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NICE recommends £1.79m gene therapy for spinal muscular atrophy in babies

Published on 08/03/21 at 11:10am

NICE is set to approve a new and potentially curative one-off gene therapy for babies with the rare genetic disorder spinal muscular atrophy (SMA), which will be the most expensive treatment ever okayed by the public body.

Draft guidance published by NICE today recommends the £1.79 million treatment, Novartis’ onasemnogene abeparvovec (Zolgensma), for babies aged up to 12 months with type 1 SMA.

SMA is a rare, progressive neuromuscular condition caused by a genetic mutation in the SMN1 gene on chromosome 5q. This causes a lack of survival motor neuron (SMN) protein, which causes motor neurones to malfunction, deteriorate and eventually die.

Type 1 SMA is one of the severest forms of the inherited condition, and the life-expectancy of those with it is usually less than two years.

The draft guidance also recommends treatment of presymptomatic babies with SMA who have up to three copies of the SMN2 gene, as part of a managed access arrangement while further data is collected.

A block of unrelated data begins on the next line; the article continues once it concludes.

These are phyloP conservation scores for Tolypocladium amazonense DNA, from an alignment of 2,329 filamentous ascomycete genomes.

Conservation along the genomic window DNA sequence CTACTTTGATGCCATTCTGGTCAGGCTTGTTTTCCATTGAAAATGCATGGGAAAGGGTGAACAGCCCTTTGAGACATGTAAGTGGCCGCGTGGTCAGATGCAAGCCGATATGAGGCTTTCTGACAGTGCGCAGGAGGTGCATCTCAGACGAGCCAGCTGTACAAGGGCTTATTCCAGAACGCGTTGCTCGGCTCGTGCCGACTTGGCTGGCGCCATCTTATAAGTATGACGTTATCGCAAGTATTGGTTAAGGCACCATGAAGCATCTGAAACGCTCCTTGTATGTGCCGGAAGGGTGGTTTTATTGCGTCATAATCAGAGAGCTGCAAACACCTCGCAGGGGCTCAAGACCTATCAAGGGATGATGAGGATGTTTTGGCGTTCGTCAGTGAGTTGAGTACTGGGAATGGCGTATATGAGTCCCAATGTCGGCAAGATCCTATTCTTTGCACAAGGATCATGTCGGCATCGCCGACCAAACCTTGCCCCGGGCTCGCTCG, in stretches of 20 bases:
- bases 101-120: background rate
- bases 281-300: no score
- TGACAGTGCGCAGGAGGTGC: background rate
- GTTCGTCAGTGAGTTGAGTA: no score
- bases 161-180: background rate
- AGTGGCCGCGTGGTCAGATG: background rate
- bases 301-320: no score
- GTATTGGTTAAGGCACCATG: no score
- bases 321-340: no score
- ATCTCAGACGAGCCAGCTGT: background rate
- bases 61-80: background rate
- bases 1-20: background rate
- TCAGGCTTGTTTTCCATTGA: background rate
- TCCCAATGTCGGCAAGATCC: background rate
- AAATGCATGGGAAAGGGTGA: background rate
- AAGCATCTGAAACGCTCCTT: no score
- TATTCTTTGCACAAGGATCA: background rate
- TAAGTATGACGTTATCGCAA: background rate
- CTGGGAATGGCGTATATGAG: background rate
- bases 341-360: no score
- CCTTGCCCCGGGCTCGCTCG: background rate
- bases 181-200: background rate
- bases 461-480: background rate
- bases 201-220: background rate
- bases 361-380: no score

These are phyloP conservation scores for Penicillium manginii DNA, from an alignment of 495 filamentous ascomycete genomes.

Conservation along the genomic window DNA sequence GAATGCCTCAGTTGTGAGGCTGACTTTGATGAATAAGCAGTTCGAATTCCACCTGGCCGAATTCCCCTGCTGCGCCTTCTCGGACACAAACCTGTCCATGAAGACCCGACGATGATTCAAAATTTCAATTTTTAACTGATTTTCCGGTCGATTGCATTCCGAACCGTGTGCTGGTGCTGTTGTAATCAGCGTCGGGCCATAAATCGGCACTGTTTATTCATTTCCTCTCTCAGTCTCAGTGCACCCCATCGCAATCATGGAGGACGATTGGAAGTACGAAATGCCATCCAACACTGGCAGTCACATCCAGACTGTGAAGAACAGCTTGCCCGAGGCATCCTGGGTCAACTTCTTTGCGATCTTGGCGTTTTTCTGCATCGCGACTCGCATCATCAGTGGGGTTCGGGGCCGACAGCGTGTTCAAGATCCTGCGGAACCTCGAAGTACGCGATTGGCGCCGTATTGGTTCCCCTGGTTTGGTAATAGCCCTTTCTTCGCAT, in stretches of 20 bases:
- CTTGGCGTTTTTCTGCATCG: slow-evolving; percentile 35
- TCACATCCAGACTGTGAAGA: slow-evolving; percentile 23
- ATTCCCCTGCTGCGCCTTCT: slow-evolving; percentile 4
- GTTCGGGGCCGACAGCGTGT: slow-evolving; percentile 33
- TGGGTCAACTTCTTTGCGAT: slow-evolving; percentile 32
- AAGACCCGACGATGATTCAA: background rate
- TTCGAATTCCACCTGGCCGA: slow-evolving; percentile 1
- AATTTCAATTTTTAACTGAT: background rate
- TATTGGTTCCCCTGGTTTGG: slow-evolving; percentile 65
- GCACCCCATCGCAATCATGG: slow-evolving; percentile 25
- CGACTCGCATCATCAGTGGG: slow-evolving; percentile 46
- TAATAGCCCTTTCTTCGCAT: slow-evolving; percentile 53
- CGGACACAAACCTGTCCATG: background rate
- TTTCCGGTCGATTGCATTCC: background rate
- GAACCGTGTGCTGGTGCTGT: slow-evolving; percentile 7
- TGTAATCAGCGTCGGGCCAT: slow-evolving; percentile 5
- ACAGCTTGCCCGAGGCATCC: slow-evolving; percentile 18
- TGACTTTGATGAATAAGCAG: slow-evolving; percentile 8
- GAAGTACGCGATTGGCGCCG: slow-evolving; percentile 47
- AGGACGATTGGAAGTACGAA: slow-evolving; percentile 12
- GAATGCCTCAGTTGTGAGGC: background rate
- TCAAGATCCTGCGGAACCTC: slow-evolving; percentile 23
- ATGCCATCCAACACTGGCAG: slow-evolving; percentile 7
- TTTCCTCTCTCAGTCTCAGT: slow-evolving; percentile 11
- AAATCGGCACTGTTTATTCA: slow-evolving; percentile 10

Despite the treatment’s high cost, NICE have recommended the therapy for use on the NHS because of the evidence of exceptional benefit to young babies, potentially allowing them to reach normal childhood developmental milestones.

Onasemnogene abeparvovec will become the second gene therapy using the adeno-associated virus vector to be recommended by NICE. In this case, the treatment is modified to carry a functional copy of the SMN1 gene into the motor neurons with the aim of promoting their survival and function.

The therapy is given as a one-off infusion and its effects are thought to be life-long.

Meindert Boysen, Deputy Chief Executive and Director of the Centre for Health Technology Evaluation at NICE, said: “Spinal auscular Atrophy is a very serious, debilitating and distressing condition that has very significant effects on every aspect of life of those with SMA, and their families and carers.

“Being able to support access to one of the most exciting recent innovations in life sciences, a one-off therapy designed to address the genetic root cause of SMA, is both humbling and rewarding.

“The committee concluded that onasemnogene abeparvovec represents an important development in treating SMA which could not only allow babies to gain important motor milestones such as independent sitting and walking, but for some babies who are diagnosed before they have symptoms, it might come close to being a cure.”

Darcy Jimenez

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